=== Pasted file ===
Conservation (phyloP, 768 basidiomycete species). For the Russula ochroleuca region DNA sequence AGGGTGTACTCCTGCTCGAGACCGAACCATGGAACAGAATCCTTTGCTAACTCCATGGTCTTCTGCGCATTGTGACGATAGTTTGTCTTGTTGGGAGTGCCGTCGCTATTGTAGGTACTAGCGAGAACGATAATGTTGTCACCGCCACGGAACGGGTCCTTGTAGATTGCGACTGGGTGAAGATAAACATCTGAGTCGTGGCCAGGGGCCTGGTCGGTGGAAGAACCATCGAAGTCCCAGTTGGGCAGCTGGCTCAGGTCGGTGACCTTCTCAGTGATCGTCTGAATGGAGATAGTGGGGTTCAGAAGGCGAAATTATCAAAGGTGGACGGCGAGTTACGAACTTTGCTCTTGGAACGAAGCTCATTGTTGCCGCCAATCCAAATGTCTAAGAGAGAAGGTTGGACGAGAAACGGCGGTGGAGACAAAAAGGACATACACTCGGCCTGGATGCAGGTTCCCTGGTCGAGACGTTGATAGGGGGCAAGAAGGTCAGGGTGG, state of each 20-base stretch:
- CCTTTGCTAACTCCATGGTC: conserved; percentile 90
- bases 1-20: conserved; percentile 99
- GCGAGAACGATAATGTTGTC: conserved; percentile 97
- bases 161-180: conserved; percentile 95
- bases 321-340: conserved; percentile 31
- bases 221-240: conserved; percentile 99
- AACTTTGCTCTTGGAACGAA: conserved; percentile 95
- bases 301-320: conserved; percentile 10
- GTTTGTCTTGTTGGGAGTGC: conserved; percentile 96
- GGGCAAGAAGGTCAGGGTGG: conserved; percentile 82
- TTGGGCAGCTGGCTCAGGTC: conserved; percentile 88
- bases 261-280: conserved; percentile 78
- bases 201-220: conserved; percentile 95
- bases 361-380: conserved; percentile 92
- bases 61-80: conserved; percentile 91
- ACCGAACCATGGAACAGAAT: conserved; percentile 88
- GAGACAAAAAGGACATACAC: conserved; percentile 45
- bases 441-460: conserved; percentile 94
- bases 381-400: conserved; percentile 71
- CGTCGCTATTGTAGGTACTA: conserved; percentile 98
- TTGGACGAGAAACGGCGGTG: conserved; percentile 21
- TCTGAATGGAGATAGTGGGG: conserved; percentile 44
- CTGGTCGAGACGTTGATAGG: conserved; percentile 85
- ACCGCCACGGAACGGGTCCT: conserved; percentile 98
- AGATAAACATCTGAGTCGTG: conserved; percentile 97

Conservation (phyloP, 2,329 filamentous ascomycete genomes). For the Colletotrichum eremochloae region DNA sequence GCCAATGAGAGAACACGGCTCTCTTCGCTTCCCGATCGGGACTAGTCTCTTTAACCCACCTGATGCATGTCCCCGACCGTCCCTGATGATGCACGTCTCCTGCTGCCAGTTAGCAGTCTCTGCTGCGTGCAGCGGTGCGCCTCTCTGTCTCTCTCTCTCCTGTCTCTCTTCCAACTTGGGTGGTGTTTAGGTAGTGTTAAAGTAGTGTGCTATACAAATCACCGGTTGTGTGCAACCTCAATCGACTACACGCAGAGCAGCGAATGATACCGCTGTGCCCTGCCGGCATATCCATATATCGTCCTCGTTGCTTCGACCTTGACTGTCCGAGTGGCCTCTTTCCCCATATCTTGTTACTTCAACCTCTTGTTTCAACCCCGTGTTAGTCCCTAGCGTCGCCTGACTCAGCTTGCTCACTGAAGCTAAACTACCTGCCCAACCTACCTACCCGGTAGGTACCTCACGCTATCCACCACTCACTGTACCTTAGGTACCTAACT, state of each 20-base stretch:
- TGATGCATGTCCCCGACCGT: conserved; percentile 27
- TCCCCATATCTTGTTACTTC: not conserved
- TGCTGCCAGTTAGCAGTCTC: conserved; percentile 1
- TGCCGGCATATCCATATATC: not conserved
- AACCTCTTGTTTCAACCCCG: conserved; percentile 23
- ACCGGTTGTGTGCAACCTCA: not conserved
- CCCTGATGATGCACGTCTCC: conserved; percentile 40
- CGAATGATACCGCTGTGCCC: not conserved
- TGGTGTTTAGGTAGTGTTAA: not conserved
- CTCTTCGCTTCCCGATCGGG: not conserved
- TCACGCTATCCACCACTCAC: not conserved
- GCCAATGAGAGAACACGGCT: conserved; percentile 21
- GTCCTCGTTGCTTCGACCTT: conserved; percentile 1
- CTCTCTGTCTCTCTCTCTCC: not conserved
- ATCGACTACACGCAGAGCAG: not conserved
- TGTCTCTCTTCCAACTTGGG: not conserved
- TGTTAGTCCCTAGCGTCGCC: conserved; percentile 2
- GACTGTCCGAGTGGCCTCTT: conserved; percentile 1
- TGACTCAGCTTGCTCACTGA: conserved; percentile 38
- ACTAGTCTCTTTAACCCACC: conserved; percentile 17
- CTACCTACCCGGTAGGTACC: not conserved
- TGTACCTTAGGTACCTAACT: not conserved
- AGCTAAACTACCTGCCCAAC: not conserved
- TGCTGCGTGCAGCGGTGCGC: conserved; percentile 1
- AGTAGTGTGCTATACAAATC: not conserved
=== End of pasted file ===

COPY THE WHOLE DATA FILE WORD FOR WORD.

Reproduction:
Conservation (phyloP, 768 basidiomycete species). For the Russula ochroleuca region DNA sequence AGGGTGTACTCCTGCTCGAGACCGAACCATGGAACAGAATCCTTTGCTAACTCCATGGTCTTCTGCGCATTGTGACGATAGTTTGTCTTGTTGGGAGTGCCGTCGCTATTGTAGGTACTAGCGAGAACGATAATGTTGTCACCGCCACGGAACGGGTCCTTGTAGATTGCGACTGGGTGAAGATAAACATCTGAGTCGTGGCCAGGGGCCTGGTCGGTGGAAGAACCATCGAAGTCCCAGTTGGGCAGCTGGCTCAGGTCGGTGACCTTCTCAGTGATCGTCTGAATGGAGATAGTGGGGTTCAGAAGGCGAAATTATCAAAGGTGGACGGCGAGTTACGAACTTTGCTCTTGGAACGAAGCTCATTGTTGCCGCCAATCCAAATGTCTAAGAGAGAAGGTTGGACGAGAAACGGCGGTGGAGACAAAAAGGACATACACTCGGCCTGGATGCAGGTTCCCTGGTCGAGACGTTGATAGGGGGCAAGAAGGTCAGGGTGG, state of each 20-base stretch:
- CCTTTGCTAACTCCATGGTC: conserved; percentile 90
- bases 1-20: conserved; percentile 99
- GCGAGAACGATAATGTTGTC: conserved; percentile 97
- bases 161-180: conserved; percentile 95
- bases 321-340: conserved; percentile 31
- bases 221-240: conserved; percentile 99
- AACTTTGCTCTTGGAACGAA: conserved; percentile 95
- bases 301-320: conserved; percentile 10
- GTTTGTCTTGTTGGGAGTGC: conserved; percentile 96
- GGGCAAGAAGGTCAGGGTGG: conserved; percentile 82
- TTGGGCAGCTGGCTCAGGTC: conserved; percentile 88
- bases 261-280: conserved; percentile 78
- bases 201-220: conserved; percentile 95
- bases 361-380: conserved; percentile 92
- bases 61-80: conserved; percentile 91
- ACCGAACCATGGAACAGAAT: conserved; percentile 88
- GAGACAAAAAGGACATACAC: conserved; percentile 45
- bases 441-460: conserved; percentile 94
- bases 381-400: conserved; percentile 71
- CGTCGCTATTGTAGGTACTA: conserved; percentile 98
- TTGGACGAGAAACGGCGGTG: conserved; percentile 21
- TCTGAATGGAGATAGTGGGG: conserved; percentile 44
- CTGGTCGAGACGTTGATAGG: conserved; percentile 85
- ACCGCCACGGAACGGGTCCT: conserved; percentile 98
- AGATAAACATCTGAGTCGTG: conserved; percentile 97

Conservation (phyloP, 2,329 filamentous ascomycete genomes). For the Colletotrichum eremochloae region DNA sequence GCCAATGAGAGAACACGGCTCTCTTCGCTTCCCGATCGGGACTAGTCTCTTTAACCCACCTGATGCATGTCCCCGACCGTCCCTGATGATGCACGTCTCCTGCTGCCAGTTAGCAGTCTCTGCTGCGTGCAGCGGTGCGCCTCTCTGTCTCTCTCTCTCCTGTCTCTCTTCCAACTTGGGTGGTGTTTAGGTAGTGTTAAAGTAGTGTGCTATACAAATCACCGGTTGTGTGCAACCTCAATCGACTACACGCAGAGCAGCGAATGATACCGCTGTGCCCTGCCGGCATATCCATATATCGTCCTCGTTGCTTCGACCTTGACTGTCCGAGTGGCCTCTTTCCCCATATCTTGTTACTTCAACCTCTTGTTTCAACCCCGTGTTAGTCCCTAGCGTCGCCTGACTCAGCTTGCTCACTGAAGCTAAACTACCTGCCCAACCTACCTACCCGGTAGGTACCTCACGCTATCCACCACTCACTGTACCTTAGGTACCTAACT, state of each 20-base stretch:
- TGATGCATGTCCCCGACCGT: conserved; percentile 27
- TCCCCATATCTTGTTACTTC: not conserved
- TGCTGCCAGTTAGCAGTCTC: conserved; percentile 1
- TGCCGGCATATCCATATATC: not conserved
- AACCTCTTGTTTCAACCCCG: conserved; percentile 23
- ACCGGTTGTGTGCAACCTCA: not conserved
- CCCTGATGATGCACGTCTCC: conserved; percentile 40
- CGAATGATACCGCTGTGCCC: not conserved
- TGGTGTTTAGGTAGTGTTAA: not conserved
- CTCTTCGCTTCCCGATCGGG: not conserved
- TCACGCTATCCACCACTCAC: not conserved
- GCCAATGAGAGAACACGGCT: conserved; percentile 21
- GTCCTCGTTGCTTCGACCTT: conserved; percentile 1
- CTCTCTGTCTCTCTCTCTCC: not conserved
- ATCGACTACACGCAGAGCAG: not conserved
- TGTCTCTCTTCCAACTTGGG: not conserved
- TGTTAGTCCCTAGCGTCGCC: conserved; percentile 2
- GACTGTCCGAGTGGCCTCTT: conserved; percentile 1
- TGACTCAGCTTGCTCACTGA: conserved; percentile 38
- ACTAGTCTCTTTAACCCACC: conserved; percentile 17
- CTACCTACCCGGTAGGTACC: not conserved
- TGTACCTTAGGTACCTAACT: not conserved
- AGCTAAACTACCTGCCCAAC: not conserved
- TGCTGCGTGCAGCGGTGCGC: conserved; percentile 1
- AGTAGTGTGCTATACAAATC: not conserved